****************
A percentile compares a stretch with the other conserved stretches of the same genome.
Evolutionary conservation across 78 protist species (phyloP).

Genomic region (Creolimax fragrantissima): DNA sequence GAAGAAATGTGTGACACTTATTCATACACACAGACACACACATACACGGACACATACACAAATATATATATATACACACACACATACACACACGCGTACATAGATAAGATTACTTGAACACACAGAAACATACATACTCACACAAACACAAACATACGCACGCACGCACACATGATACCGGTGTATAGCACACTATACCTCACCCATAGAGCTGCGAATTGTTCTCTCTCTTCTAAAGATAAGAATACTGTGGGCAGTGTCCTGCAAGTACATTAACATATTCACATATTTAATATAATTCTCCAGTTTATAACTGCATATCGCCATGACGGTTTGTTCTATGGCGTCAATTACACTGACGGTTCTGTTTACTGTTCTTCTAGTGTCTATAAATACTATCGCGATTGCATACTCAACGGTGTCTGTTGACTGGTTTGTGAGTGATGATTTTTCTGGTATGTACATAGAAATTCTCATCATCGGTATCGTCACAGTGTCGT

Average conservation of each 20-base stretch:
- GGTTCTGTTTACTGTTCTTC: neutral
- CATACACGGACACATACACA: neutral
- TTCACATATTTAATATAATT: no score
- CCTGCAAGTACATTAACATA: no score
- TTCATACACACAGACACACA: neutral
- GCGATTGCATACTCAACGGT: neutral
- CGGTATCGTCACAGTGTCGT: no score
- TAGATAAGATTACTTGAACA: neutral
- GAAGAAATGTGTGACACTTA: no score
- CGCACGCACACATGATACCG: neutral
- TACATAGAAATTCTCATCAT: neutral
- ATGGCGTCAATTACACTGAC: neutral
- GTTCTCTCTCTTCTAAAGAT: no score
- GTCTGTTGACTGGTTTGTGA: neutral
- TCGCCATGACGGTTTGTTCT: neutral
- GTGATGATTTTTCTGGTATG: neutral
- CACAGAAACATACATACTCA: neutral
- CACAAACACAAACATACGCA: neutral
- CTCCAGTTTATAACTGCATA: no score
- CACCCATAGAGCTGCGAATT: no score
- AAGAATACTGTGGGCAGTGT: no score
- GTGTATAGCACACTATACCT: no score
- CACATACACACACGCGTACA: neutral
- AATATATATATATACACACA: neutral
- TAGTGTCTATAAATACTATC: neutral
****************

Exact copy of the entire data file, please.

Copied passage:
A percentile compares a stretch with the other conserved stretches of the same genome.
Evolutionary conservation across 78 protist species (phyloP).

Genomic region (Creolimax fragrantissima): DNA sequence GAAGAAATGTGTGACACTTATTCATACACACAGACACACACATACACGGACACATACACAAATATATATATATACACACACACATACACACACGCGTACATAGATAAGATTACTTGAACACACAGAAACATACATACTCACACAAACACAAACATACGCACGCACGCACACATGATACCGGTGTATAGCACACTATACCTCACCCATAGAGCTGCGAATTGTTCTCTCTCTTCTAAAGATAAGAATACTGTGGGCAGTGTCCTGCAAGTACATTAACATATTCACATATTTAATATAATTCTCCAGTTTATAACTGCATATCGCCATGACGGTTTGTTCTATGGCGTCAATTACACTGACGGTTCTGTTTACTGTTCTTCTAGTGTCTATAAATACTATCGCGATTGCATACTCAACGGTGTCTGTTGACTGGTTTGTGAGTGATGATTTTTCTGGTATGTACATAGAAATTCTCATCATCGGTATCGTCACAGTGTCGT

Average conservation of each 20-base stretch:
- GGTTCTGTTTACTGTTCTTC: neutral
- CATACACGGACACATACACA: neutral
- TTCACATATTTAATATAATT: no score
- CCTGCAAGTACATTAACATA: no score
- TTCATACACACAGACACACA: neutral
- GCGATTGCATACTCAACGGT: neutral
- CGGTATCGTCACAGTGTCGT: no score
- TAGATAAGATTACTTGAACA: neutral
- GAAGAAATGTGTGACACTTA: no score
- CGCACGCACACATGATACCG: neutral
- TACATAGAAATTCTCATCAT: neutral
- ATGGCGTCAATTACACTGAC: neutral
- GTTCTCTCTCTTCTAAAGAT: no score
- GTCTGTTGACTGGTTTGTGA: neutral
- TCGCCATGACGGTTTGTTCT: neutral
- GTGATGATTTTTCTGGTATG: neutral
- CACAGAAACATACATACTCA: neutral
- CACAAACACAAACATACGCA: neutral
- CTCCAGTTTATAACTGCATA: no score
- CACCCATAGAGCTGCGAATT: no score
- AAGAATACTGTGGGCAGTGT: no score
- GTGTATAGCACACTATACCT: no score
- CACATACACACACGCGTACA: neutral
- AATATATATATATACACACA: neutral
- TAGTGTCTATAAATACTATC: neutral